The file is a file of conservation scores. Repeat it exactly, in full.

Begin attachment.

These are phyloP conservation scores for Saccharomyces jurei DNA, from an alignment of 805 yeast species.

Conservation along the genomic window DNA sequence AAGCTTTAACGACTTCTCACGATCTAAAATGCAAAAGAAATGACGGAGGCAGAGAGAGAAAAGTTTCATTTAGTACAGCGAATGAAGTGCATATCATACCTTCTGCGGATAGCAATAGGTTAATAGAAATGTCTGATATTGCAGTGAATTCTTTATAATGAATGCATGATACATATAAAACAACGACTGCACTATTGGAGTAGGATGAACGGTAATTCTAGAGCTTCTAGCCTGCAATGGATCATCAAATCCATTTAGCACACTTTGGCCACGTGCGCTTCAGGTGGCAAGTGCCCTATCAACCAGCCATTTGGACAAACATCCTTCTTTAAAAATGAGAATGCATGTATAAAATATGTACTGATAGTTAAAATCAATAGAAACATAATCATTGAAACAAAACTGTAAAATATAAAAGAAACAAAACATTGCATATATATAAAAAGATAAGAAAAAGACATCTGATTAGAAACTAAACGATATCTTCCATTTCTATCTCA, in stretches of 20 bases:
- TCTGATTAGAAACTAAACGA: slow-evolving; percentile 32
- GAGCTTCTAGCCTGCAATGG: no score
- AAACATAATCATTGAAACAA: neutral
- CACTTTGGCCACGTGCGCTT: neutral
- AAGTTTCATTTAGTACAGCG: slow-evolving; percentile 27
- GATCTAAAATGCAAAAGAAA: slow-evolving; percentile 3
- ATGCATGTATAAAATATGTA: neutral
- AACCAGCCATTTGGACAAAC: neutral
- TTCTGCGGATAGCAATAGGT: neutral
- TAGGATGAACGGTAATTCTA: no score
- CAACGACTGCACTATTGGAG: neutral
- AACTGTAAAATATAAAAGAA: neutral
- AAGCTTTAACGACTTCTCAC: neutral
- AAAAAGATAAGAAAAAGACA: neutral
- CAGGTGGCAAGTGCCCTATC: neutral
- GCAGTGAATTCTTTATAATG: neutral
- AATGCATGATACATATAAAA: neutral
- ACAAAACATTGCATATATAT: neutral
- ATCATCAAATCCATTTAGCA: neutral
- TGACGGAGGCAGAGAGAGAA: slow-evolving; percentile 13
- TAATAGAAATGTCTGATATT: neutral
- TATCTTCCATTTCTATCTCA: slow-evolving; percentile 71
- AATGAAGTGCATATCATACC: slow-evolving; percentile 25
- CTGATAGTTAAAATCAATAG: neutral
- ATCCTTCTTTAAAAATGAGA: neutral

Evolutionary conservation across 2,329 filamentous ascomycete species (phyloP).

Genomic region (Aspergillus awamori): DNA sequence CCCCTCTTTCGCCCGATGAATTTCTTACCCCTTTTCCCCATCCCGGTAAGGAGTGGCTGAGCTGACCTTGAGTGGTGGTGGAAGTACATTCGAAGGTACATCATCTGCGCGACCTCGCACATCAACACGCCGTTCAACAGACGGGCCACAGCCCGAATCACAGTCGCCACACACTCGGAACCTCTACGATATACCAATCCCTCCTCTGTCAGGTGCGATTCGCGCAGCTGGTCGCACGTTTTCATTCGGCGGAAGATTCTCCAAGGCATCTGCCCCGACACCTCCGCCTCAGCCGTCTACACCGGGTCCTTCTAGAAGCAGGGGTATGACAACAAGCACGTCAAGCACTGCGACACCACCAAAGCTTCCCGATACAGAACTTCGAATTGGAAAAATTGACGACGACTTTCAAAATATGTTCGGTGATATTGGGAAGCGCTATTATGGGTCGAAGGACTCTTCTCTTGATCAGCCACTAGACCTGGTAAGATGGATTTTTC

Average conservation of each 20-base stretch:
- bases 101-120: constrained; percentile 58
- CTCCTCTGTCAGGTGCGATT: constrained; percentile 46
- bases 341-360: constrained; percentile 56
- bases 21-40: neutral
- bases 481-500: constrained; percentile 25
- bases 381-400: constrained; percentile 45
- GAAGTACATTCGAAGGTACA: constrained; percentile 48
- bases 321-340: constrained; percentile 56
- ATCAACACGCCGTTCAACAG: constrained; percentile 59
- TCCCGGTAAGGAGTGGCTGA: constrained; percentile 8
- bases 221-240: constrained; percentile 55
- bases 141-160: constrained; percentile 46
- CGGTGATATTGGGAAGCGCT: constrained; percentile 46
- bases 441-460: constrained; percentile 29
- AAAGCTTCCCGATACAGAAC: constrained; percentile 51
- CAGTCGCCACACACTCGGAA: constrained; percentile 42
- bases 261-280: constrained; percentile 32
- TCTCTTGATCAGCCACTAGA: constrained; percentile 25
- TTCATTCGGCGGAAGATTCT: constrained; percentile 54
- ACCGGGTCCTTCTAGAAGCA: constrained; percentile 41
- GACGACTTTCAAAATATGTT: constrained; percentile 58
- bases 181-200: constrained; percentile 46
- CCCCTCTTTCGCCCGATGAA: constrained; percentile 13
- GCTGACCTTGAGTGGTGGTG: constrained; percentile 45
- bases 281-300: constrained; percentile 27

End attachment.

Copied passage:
These are phyloP conservation scores for Saccharomyces jurei DNA, from an alignment of 805 yeast species.

Conservation along the genomic window DNA sequence AAGCTTTAACGACTTCTCACGATCTAAAATGCAAAAGAAATGACGGAGGCAGAGAGAGAAAAGTTTCATTTAGTACAGCGAATGAAGTGCATATCATACCTTCTGCGGATAGCAATAGGTTAATAGAAATGTCTGATATTGCAGTGAATTCTTTATAATGAATGCATGATACATATAAAACAACGACTGCACTATTGGAGTAGGATGAACGGTAATTCTAGAGCTTCTAGCCTGCAATGGATCATCAAATCCATTTAGCACACTTTGGCCACGTGCGCTTCAGGTGGCAAGTGCCCTATCAACCAGCCATTTGGACAAACATCCTTCTTTAAAAATGAGAATGCATGTATAAAATATGTACTGATAGTTAAAATCAATAGAAACATAATCATTGAAACAAAACTGTAAAATATAAAAGAAACAAAACATTGCATATATATAAAAAGATAAGAAAAAGACATCTGATTAGAAACTAAACGATATCTTCCATTTCTATCTCA, in stretches of 20 bases:
- TCTGATTAGAAACTAAACGA: slow-evolving; percentile 32
- GAGCTTCTAGCCTGCAATGG: no score
- AAACATAATCATTGAAACAA: neutral
- CACTTTGGCCACGTGCGCTT: neutral
- AAGTTTCATTTAGTACAGCG: slow-evolving; percentile 27
- GATCTAAAATGCAAAAGAAA: slow-evolving; percentile 3
- ATGCATGTATAAAATATGTA: neutral
- AACCAGCCATTTGGACAAAC: neutral
- TTCTGCGGATAGCAATAGGT: neutral
- TAGGATGAACGGTAATTCTA: no score
- CAACGACTGCACTATTGGAG: neutral
- AACTGTAAAATATAAAAGAA: neutral
- AAGCTTTAACGACTTCTCAC: neutral
- AAAAAGATAAGAAAAAGACA: neutral
- CAGGTGGCAAGTGCCCTATC: neutral
- GCAGTGAATTCTTTATAATG: neutral
- AATGCATGATACATATAAAA: neutral
- ACAAAACATTGCATATATAT: neutral
- ATCATCAAATCCATTTAGCA: neutral
- TGACGGAGGCAGAGAGAGAA: slow-evolving; percentile 13
- TAATAGAAATGTCTGATATT: neutral
- TATCTTCCATTTCTATCTCA: slow-evolving; percentile 71
- AATGAAGTGCATATCATACC: slow-evolving; percentile 25
- CTGATAGTTAAAATCAATAG: neutral
- ATCCTTCTTTAAAAATGAGA: neutral

Evolutionary conservation across 2,329 filamentous ascomycete species (phyloP).

Genomic region (Aspergillus awamori): DNA sequence CCCCTCTTTCGCCCGATGAATTTCTTACCCCTTTTCCCCATCCCGGTAAGGAGTGGCTGAGCTGACCTTGAGTGGTGGTGGAAGTACATTCGAAGGTACATCATCTGCGCGACCTCGCACATCAACACGCCGTTCAACAGACGGGCCACAGCCCGAATCACAGTCGCCACACACTCGGAACCTCTACGATATACCAATCCCTCCTCTGTCAGGTGCGATTCGCGCAGCTGGTCGCACGTTTTCATTCGGCGGAAGATTCTCCAAGGCATCTGCCCCGACACCTCCGCCTCAGCCGTCTACACCGGGTCCTTCTAGAAGCAGGGGTATGACAACAAGCACGTCAAGCACTGCGACACCACCAAAGCTTCCCGATACAGAACTTCGAATTGGAAAAATTGACGACGACTTTCAAAATATGTTCGGTGATATTGGGAAGCGCTATTATGGGTCGAAGGACTCTTCTCTTGATCAGCCACTAGACCTGGTAAGATGGATTTTTC

Average conservation of each 20-base stretch:
- bases 101-120: constrained; percentile 58
- CTCCTCTGTCAGGTGCGATT: constrained; percentile 46
- bases 341-360: constrained; percentile 56
- bases 21-40: neutral
- bases 481-500: constrained; percentile 25
- bases 381-400: constrained; percentile 45
- GAAGTACATTCGAAGGTACA: constrained; percentile 48
- bases 321-340: constrained; percentile 56
- ATCAACACGCCGTTCAACAG: constrained; percentile 59
- TCCCGGTAAGGAGTGGCTGA: constrained; percentile 8
- bases 221-240: constrained; percentile 55
- bases 141-160: constrained; percentile 46
- CGGTGATATTGGGAAGCGCT: constrained; percentile 46
- bases 441-460: constrained; percentile 29
- AAAGCTTCCCGATACAGAAC: constrained; percentile 51
- CAGTCGCCACACACTCGGAA: constrained; percentile 42
- bases 261-280: constrained; percentile 32
- TCTCTTGATCAGCCACTAGA: constrained; percentile 25
- TTCATTCGGCGGAAGATTCT: constrained; percentile 54
- ACCGGGTCCTTCTAGAAGCA: constrained; percentile 41
- GACGACTTTCAAAATATGTT: constrained; percentile 58
- bases 181-200: constrained; percentile 46
- CCCCTCTTTCGCCCGATGAA: constrained; percentile 13
- GCTGACCTTGAGTGGTGGTG: constrained; percentile 45
- bases 281-300: constrained; percentile 27